Page 16 of The District

“It made sense at the time.”

“At the time, you were in crazy town.” She sniffed and dabbed a corner of the napkin under her bottom lashes.


She was right. He’d been out of his mind with grief and anger after losing Noah. When he’d turned to his fiancée for comfort and support, he’d found her notes about his father and his family and a nosy reporter feeding him lies.

Over the past few years, he’d had time to think about it all. It did seem pretty far-fetched that Christina would get into a relationship with him, agree to marry him, sleep with him—all to get the goods on his family tragedy to write a killer book.

She stuck out her hand, wiggling her fingers. “Can we call a truce while we’re working on this case together?”

“Sure.” He clasped her fingers, still chilly from mopping up the ice water. “I think I can even manage an apology. I overreacted to seeing those notes—bad timing all around.”

She squeezed his hand. “Me, too. I should’ve never kept...that from you. I figured if I told you I had been researching your father’s case, you’d think I was a creepy stalker.”

“Truce.” He dropped her hand and held up his own.

“So you’re done with the well-aimed barbs?”

Truth was, he’d forgiven her a while back when he’d been on his leave of absence and was able to think clearly about the situation. It helped that no book had come out, and he hadn’t heard anything linking her to Lopez.

And the barbs? Self-preservation against her charms. Just because he’d forgiven her didn’t mean they should resume their engagement. She’d kept things from him, and he didn’t like secrets—had grown up with too many of them.

“No barbs, well-aimed or otherwise.” He pushed the rest of his drink aside and tore into a roll. The tension he’d been holding in his shoulders all day had slipped away. She’d been right about that, too—get everything out in the open.

They had a job to do.

Their food arrived and between bites, they discussed her cases and his task force in South America.

If someone had told him two years ago that he’d be sitting across the table from Christina laughing and sharing stories, he never would’ve believed it. The time off had done him good. Talking with his brothers had done him good.

As he signed the credit card receipt, Christina pinged his glass of scotch, sending ripples through the amber liquid. “Are you leaving this? By my calculations, that’s about eight bucks sitting in that glass, eight bucks the Bureau isn’t paying for.”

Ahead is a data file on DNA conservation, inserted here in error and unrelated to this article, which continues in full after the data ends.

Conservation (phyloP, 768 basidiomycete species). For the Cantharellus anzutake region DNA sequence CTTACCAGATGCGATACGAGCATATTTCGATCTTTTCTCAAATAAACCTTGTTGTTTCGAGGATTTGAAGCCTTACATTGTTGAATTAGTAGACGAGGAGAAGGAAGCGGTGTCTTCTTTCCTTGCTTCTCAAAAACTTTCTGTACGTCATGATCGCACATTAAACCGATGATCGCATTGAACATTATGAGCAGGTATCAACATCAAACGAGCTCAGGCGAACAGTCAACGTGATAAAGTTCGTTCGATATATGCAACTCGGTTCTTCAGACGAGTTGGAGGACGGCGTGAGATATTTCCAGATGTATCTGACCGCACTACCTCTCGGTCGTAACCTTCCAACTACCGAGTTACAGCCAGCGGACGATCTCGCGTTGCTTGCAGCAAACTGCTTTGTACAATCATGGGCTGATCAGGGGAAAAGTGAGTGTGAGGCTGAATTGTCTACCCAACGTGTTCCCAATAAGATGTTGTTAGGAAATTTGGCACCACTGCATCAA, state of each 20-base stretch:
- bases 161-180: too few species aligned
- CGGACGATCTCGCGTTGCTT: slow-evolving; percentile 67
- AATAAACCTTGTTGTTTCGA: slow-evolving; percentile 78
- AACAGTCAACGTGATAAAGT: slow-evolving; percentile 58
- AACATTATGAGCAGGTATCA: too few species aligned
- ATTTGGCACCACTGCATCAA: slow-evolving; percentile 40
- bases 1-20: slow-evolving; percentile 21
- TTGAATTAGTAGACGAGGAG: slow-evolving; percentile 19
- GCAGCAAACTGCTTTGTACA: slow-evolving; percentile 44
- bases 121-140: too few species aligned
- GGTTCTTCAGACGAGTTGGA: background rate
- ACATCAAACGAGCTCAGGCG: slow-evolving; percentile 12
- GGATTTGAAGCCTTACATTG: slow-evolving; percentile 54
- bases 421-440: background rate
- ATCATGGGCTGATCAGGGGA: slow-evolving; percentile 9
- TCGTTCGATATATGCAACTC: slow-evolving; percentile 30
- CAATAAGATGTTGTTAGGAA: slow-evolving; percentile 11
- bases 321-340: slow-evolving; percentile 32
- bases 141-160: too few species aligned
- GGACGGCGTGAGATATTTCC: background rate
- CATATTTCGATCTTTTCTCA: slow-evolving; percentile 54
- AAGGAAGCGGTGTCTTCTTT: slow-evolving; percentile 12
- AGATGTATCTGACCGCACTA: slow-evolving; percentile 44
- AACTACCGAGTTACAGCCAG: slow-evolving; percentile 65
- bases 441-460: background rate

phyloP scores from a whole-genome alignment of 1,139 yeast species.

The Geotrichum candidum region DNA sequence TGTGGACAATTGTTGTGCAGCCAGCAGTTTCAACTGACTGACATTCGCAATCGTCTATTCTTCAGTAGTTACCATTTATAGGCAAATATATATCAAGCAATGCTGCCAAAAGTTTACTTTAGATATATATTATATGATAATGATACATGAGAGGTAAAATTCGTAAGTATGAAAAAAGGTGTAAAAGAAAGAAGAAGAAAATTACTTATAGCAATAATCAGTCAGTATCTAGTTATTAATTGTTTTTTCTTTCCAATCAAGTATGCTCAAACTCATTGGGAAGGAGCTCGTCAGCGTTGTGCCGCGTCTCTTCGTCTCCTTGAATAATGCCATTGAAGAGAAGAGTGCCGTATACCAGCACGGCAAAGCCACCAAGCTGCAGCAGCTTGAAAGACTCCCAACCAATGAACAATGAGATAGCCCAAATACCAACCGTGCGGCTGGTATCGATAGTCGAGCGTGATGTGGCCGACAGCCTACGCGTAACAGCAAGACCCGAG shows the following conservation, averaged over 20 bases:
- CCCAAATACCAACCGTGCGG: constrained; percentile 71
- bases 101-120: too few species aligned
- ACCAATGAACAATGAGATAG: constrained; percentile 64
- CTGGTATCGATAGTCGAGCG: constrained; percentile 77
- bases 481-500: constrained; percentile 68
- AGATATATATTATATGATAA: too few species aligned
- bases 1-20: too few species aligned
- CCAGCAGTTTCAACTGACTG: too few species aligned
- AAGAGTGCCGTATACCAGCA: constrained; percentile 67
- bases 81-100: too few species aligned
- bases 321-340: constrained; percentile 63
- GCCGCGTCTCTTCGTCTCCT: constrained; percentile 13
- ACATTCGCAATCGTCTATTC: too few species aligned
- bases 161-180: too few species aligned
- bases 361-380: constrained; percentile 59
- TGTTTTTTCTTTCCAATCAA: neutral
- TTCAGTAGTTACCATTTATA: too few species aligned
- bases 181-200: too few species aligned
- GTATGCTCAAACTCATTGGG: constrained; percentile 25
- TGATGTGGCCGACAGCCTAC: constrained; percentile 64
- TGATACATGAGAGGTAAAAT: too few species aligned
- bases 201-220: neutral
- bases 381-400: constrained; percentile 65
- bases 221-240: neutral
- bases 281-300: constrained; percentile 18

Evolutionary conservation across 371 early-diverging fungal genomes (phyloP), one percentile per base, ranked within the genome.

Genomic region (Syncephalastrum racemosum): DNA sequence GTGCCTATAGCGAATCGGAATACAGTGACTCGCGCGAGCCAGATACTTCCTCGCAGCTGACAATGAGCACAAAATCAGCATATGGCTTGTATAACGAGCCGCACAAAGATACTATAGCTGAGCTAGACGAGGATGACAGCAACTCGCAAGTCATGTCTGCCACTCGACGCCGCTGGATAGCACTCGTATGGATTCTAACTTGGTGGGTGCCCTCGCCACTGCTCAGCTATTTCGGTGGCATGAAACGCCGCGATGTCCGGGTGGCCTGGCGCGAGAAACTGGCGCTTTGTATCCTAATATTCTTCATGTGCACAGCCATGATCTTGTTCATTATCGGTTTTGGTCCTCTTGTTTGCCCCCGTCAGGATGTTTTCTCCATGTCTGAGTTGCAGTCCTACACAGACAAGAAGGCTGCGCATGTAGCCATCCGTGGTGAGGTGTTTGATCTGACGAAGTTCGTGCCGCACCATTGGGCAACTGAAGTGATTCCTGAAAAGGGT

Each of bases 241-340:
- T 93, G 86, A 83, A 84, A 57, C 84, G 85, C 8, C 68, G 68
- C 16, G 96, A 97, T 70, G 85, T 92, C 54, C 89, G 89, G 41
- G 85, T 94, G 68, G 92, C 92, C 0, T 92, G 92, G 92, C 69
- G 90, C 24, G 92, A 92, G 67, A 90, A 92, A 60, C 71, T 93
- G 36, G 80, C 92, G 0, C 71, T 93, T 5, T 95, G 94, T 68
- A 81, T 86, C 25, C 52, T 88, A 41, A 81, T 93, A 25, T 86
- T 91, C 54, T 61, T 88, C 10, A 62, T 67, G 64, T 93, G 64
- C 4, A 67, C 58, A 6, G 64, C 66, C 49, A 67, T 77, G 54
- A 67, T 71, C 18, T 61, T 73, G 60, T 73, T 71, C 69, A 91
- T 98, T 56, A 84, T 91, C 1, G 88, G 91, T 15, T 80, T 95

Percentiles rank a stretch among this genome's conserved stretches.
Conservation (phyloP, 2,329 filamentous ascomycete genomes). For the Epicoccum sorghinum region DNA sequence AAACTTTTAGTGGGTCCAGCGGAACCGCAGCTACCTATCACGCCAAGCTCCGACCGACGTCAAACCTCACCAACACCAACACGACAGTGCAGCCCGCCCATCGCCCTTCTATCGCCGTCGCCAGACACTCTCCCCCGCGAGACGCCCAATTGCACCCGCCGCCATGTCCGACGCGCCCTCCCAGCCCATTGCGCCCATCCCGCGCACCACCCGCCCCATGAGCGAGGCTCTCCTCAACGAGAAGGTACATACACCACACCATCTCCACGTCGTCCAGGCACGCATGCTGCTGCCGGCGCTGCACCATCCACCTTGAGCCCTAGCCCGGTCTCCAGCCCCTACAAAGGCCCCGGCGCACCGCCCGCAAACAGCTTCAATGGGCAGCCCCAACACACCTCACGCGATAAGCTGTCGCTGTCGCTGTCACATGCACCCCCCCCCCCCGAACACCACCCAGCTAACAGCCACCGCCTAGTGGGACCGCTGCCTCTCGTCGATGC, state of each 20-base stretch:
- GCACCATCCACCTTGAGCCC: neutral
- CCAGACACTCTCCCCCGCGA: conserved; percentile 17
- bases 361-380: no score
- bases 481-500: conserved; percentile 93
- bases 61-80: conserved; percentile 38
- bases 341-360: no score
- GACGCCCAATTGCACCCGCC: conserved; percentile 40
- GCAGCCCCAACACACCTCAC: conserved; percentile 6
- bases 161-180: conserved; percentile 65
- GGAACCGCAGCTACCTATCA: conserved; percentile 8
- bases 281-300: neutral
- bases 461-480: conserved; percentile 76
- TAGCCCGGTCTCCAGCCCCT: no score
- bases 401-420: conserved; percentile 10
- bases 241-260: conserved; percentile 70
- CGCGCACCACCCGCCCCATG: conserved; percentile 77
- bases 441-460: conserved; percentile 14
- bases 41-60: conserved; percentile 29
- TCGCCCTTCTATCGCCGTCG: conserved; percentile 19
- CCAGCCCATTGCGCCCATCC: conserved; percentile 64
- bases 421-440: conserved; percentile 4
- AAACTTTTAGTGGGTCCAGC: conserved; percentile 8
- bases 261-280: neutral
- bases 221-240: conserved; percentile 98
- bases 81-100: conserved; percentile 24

“I’m good. Do you want the rest?”

She wrinkled her nose. “Only if you toss it in with some sweet liqueurs and mixers and stick a colorful umbrella in it.”

“Uh, no.” He folded the receipt and stuck it in his pocket. “Are you ready?”

“Kindred Spirits is around the corner.” She picked up her phone and tipped it back and forth. “Open until midnight on Friday night.”

“Let’s go inhale some incense.”

He placed his hand on the small of her back and steered her out of the crowded restaurant.

As they passed their car on the street, Eric fed a few more quarters into the meter. “You don’t want to stick the Bureau with a parking ticket.”

She rolled her eyes. “Do you really think they’d pay for my parking ticket?”

“Even more reason not to get one.” He slipped another quarter into the slot.

They turned the corner and he dipped his head against the sharp wind that whipped around the building. Even during the summer, the San Francisco Bay kept the city cool. “Is it on this block or the next one?”

Holding up her phone, she answered, “It’s actually in an alley off this street.”

They walked about halfway down the sidewalk, and Christina jerked her thumb to the right. “Down here.”

The alley dropped two steps and the ground beneath their feet changed to cobblestones. Music wafted or blared from the storefronts, depending on the wares inside. A wooden sign with Kindred Spirits printed in red along with a bubbling cauldron creaked in front of one of the stores.

He tugged on a wayward lock of Christina’s long hair. “That’s our store.”

“Cute logo.” She tapped the edge of the sign as they ducked into the store.

The top of his head brushed a tassel of bells hanging from the doorway and their light tinkle announced their arrival.

Soft New Age music played in the background and Eric’s nose twitched at the smell of sandalwood incense. He sniffed. “Told you so.”

“Smells nice.”

A woman emerged from the back of the store, throwing one impossibly long gray braid over her shoulder. “Welcome, kindred spirits. Can I help you with something, or are you here to browse?”

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